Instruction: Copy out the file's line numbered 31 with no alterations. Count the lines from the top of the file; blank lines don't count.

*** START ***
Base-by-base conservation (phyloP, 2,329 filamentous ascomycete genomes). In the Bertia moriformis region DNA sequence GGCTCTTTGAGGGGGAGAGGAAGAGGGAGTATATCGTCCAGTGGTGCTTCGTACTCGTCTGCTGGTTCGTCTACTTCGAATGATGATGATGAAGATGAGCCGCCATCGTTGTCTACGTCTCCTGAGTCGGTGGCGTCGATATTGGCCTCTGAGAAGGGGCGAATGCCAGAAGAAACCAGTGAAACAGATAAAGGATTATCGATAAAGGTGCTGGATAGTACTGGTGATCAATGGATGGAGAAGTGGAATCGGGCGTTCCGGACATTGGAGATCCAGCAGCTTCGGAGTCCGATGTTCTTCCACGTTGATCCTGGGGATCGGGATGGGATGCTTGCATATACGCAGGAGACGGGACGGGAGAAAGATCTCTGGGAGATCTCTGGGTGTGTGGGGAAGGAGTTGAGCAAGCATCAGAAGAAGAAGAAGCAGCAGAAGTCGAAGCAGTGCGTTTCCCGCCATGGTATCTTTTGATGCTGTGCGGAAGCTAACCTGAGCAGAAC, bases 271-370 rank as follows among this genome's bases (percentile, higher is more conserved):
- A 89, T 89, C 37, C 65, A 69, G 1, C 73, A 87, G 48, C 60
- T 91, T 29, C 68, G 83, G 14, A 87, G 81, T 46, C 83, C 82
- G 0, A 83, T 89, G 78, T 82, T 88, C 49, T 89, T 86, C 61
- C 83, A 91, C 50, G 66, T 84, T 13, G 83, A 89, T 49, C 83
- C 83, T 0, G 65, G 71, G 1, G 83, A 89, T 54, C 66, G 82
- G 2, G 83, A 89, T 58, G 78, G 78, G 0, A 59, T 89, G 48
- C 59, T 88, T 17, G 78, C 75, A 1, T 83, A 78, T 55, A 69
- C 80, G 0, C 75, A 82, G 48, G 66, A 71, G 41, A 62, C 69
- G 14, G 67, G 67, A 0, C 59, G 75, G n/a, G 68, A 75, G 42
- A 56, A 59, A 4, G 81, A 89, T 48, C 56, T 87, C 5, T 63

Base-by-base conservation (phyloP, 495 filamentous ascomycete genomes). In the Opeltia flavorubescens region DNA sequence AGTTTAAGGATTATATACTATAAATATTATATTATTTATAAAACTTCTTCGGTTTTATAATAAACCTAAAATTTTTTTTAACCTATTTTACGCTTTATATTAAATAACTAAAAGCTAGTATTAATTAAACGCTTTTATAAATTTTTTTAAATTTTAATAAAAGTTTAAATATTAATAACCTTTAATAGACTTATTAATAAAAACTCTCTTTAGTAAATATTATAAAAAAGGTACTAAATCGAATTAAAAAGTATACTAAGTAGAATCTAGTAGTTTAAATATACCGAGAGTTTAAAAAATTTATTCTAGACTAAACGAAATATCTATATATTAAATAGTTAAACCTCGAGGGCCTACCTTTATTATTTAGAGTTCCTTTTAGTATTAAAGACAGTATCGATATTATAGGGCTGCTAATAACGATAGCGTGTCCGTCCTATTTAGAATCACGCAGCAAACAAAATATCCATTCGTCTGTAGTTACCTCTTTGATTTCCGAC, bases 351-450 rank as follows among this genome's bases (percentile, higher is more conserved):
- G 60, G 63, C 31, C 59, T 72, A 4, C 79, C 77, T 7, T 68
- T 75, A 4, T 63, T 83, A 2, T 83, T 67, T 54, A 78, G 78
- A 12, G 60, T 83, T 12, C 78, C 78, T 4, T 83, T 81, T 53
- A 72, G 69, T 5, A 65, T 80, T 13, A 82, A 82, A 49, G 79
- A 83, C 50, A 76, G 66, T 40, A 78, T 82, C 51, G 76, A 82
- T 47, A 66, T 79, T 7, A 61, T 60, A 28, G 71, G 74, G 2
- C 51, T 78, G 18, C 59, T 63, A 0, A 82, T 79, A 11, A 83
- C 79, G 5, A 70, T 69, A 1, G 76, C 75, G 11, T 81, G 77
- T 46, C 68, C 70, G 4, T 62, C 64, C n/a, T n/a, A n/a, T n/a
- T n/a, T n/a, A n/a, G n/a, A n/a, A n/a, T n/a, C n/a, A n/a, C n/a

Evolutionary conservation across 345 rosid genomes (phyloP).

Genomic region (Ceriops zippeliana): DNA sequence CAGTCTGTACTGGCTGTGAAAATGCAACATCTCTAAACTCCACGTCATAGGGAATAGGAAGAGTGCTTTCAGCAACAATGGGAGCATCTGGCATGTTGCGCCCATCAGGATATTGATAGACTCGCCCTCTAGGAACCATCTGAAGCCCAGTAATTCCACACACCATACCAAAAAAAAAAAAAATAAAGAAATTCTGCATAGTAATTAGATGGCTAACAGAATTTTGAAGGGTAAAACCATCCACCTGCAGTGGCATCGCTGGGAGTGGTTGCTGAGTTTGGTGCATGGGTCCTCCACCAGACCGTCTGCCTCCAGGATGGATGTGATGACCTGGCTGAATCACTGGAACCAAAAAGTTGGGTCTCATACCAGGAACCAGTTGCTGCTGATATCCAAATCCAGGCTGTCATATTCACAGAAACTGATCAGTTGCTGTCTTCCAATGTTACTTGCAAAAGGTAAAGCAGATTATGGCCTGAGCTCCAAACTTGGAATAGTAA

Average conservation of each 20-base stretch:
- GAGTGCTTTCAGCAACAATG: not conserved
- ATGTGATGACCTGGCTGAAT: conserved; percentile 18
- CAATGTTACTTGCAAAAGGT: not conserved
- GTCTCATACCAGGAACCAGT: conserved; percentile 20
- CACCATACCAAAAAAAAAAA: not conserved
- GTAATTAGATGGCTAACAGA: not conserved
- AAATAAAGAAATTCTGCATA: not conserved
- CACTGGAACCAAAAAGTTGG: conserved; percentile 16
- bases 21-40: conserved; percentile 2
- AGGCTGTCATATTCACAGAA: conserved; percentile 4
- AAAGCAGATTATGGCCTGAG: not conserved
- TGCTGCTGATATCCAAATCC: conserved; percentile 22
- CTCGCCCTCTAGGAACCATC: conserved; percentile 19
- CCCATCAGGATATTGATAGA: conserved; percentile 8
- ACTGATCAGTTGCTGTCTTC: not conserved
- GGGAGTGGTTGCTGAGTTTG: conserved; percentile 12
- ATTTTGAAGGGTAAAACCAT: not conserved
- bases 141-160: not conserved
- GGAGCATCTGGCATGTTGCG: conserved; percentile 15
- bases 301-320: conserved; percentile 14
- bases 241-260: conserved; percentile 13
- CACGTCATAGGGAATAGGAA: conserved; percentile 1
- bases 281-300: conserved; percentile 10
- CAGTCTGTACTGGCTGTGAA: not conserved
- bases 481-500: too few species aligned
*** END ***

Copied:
- GTAATTAGATGGCTAACAGA: not conserved